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Twelve years working as a telecommunications consumer advocate in New Zealand and globally during the ascendancy of social media gave Ernie Newman a significant exposure to the contentious and fraught issues around personal privacy.


As his specific focus on e-health emerged, and especially from 2010 when he chaired a key Consumer Panel for New Zealand's National Health IT Board, he became immersed in the crucial issues around the trade-off between safety and privacy in the uniquely sensitive field of personal health information.


Ernie dismisses the notion occasionally aired that personal privacy has become less important as a result of the Internet.


He dismisses also the glib assertion that if a person has done nothing wrong, they have nothing to hide. Privacy breaches can be hugely detrimental to all kinds of people - good or evil, wise or naive, young or old, he says.


Even the most virtuous of us would be immensely offended to have our banking or health records published, intimate photos shared inappropriately, or private conversations recorded and shared.


The aggregation of personal data is leading to major efficiency gains but is also exposing us to ever-greater risks. More and more people have access to our personal information, and can use it in ways that may embarrass or harm us. Sometimes we may never know that our data has been used to our disadvantage. In other scenarios misuse could lead to personal distress, financial disadvantage, relationship issues or even blackmail.


Governments have special responsibilities when collecting the private information of citizens, he asserts. The fact that they give themselves legal powers to collect private data, and the sheer scope of the data they collect, gives them a moral responsilility to make the maximum effort to protect it. This means designing into their systems proper role-based access rules, creating audit logs and processes, training everyone who has access about their privacy responsibilities, and ensuring there are legal sanctions against misuse of personal data that provide a serious deterrent.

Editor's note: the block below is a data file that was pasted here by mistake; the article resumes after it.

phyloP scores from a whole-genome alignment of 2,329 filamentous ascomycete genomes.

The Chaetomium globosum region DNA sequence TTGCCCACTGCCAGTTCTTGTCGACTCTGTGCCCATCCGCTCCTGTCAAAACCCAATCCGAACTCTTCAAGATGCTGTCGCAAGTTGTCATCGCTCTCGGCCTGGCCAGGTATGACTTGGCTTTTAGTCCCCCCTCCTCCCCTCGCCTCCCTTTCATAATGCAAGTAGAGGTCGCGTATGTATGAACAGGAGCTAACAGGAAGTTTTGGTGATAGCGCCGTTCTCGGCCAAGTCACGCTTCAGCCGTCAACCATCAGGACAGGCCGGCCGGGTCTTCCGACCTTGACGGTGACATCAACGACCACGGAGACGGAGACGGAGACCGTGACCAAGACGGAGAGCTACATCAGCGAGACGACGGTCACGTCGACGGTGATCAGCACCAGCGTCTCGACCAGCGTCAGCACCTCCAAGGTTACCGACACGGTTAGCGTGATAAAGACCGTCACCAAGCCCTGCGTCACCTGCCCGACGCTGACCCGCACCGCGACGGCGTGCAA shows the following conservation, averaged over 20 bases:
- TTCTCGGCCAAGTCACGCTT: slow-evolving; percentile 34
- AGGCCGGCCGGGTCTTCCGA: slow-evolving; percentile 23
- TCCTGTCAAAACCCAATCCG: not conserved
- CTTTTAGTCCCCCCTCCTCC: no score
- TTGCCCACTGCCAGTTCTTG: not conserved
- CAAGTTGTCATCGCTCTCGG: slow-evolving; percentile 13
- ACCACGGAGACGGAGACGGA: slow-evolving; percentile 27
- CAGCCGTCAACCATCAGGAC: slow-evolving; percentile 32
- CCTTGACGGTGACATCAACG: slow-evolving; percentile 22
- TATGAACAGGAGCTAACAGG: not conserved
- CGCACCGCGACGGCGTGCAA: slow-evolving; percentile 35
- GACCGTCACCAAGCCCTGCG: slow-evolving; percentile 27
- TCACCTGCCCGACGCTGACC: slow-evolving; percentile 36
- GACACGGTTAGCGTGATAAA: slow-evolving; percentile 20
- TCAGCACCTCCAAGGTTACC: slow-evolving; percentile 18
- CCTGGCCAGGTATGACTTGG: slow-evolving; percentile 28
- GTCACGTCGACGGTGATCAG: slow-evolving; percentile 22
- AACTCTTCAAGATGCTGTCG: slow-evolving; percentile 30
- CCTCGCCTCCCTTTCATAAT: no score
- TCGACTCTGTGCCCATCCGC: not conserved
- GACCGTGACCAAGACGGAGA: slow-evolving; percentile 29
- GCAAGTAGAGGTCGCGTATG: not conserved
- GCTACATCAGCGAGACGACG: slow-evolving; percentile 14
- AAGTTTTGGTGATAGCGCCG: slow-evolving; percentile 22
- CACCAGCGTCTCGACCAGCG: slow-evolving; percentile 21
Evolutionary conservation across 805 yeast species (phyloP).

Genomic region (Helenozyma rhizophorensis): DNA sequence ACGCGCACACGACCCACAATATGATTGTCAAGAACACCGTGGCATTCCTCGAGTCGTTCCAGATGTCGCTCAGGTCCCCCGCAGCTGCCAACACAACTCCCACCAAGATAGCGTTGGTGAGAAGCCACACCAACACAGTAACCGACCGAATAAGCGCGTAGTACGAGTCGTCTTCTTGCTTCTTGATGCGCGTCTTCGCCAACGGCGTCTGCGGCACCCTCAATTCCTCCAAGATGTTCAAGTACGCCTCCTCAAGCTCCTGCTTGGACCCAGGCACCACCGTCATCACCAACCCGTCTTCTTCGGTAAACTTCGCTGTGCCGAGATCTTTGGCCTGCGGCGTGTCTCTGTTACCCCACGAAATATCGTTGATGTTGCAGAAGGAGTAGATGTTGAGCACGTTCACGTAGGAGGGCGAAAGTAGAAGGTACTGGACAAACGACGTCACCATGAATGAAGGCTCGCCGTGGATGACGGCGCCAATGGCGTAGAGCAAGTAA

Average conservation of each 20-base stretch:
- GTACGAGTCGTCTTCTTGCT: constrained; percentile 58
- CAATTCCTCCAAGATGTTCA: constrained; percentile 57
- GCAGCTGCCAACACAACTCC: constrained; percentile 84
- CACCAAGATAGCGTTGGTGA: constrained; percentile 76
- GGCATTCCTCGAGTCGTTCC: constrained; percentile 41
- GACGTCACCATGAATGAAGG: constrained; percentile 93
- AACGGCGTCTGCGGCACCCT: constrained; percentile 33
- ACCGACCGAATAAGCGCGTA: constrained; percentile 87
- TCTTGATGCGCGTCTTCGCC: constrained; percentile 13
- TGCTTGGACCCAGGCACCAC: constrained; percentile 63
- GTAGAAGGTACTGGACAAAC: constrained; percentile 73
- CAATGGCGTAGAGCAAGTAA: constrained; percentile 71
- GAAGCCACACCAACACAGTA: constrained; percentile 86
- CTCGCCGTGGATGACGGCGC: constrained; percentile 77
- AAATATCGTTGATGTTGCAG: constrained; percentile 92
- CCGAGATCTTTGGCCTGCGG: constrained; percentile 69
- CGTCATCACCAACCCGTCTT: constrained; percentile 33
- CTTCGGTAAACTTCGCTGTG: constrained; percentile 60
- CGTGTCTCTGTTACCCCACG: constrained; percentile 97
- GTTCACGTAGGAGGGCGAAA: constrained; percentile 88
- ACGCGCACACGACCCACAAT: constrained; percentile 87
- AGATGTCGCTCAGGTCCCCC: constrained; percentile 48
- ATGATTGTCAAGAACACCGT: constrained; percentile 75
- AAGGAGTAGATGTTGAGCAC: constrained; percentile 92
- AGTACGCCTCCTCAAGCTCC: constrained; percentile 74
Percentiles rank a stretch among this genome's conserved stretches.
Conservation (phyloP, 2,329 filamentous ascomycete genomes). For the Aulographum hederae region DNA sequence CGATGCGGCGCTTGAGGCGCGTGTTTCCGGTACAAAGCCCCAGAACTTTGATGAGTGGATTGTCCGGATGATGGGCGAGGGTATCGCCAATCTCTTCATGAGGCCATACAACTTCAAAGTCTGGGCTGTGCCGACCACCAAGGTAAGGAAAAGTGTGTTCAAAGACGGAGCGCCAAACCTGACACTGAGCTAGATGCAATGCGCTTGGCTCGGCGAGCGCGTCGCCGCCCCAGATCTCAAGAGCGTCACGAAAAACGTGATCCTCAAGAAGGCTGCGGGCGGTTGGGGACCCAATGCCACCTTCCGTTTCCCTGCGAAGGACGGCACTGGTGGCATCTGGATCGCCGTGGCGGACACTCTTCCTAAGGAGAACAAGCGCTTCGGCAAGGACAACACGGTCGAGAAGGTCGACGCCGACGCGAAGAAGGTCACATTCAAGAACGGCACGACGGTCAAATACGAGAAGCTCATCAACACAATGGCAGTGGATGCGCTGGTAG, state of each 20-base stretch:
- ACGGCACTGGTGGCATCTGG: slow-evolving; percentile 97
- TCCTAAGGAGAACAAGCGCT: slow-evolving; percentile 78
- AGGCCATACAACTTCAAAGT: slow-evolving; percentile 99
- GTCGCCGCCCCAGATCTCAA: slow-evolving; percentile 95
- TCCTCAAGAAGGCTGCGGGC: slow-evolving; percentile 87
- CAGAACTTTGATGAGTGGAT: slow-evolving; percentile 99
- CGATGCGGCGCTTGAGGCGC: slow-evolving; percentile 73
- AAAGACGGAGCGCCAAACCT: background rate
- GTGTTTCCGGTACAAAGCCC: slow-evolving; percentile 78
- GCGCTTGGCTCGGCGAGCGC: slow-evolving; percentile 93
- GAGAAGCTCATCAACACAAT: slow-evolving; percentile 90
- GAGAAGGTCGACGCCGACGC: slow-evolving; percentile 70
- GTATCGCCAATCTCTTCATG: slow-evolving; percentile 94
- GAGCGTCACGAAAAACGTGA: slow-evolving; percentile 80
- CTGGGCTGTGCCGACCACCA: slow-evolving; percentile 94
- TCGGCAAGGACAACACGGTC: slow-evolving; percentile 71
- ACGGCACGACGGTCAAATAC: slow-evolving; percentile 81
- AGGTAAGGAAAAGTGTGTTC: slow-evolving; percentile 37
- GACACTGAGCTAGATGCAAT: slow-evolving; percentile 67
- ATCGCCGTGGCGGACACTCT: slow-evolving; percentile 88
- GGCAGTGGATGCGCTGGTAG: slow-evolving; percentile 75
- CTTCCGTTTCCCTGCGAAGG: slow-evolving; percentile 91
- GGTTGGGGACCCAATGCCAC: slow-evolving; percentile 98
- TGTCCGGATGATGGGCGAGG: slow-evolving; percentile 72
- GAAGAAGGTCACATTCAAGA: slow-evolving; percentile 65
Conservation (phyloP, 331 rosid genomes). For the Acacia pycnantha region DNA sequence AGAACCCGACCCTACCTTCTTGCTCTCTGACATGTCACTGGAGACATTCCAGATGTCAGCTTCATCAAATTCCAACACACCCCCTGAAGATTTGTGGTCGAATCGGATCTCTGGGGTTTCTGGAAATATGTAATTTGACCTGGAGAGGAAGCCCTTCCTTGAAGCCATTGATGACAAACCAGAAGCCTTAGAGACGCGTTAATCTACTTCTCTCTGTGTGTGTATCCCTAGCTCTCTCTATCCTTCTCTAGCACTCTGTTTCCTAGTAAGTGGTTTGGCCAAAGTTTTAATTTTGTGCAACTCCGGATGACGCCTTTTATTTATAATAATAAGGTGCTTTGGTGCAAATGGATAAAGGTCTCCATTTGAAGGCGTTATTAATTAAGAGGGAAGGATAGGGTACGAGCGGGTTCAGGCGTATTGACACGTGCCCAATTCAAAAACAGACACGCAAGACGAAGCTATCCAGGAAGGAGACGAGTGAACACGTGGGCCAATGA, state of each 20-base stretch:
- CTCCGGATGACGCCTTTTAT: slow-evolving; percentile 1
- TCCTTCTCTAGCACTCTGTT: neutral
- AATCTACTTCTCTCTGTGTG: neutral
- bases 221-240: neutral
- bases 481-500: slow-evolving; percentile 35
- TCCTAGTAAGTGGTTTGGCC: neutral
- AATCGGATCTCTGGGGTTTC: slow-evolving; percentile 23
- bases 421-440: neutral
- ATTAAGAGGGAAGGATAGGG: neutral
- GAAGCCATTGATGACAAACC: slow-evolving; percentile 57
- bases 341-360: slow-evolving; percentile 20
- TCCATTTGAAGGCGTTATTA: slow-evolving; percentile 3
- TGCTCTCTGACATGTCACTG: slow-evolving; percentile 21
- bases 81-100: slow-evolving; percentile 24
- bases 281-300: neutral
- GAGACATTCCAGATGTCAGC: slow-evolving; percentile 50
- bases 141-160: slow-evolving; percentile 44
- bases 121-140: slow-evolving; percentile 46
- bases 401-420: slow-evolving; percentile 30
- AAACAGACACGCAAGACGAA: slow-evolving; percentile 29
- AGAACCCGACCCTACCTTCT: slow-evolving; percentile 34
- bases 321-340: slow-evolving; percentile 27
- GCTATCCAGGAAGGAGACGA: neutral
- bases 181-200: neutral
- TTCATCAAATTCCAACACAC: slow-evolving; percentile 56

Are governments doing this adequately? Resoundingly, no.


Information sharing across agencies is an excellent example of the risks that offset the obvious eficiency gains. There could so easily be an end point where citizens fear upsetting anyone who works for "the government" because of the power given to them by access to private data information encompassing every detail of a person's life.


The private sector has similar responsibilities. The difference is that if a commercial organisation commits a privacy breach its customers can, in theory at least, walk away. Reputational risk is a deterrent to businesses in a way that does not apply to government agencies.


Conversely, Ernie has great faith in the ability of people to frustrate the data collectors by providing misleading or inaccurate information if the crucially-important element of trust is absent. Legislators are behind the game. Merely complying with the letter of the law is seldom good enough.


A caveat on all this is that once data is gathered in a database, in many cases the individual has no ability to retireve it. And once privacy has been breached it cannot be put back in the bottle. The damage lasts forever.


All these risks can be managed. However, the speed at which the technology age is advancing means governments and privacy regulators globally are scrambling to keep up, and meanwhile citizens are exposed.


Ernie has presented to many groups about privacy issues - initially focused on personal health records but more recently across the wider field of privacy and information governance.



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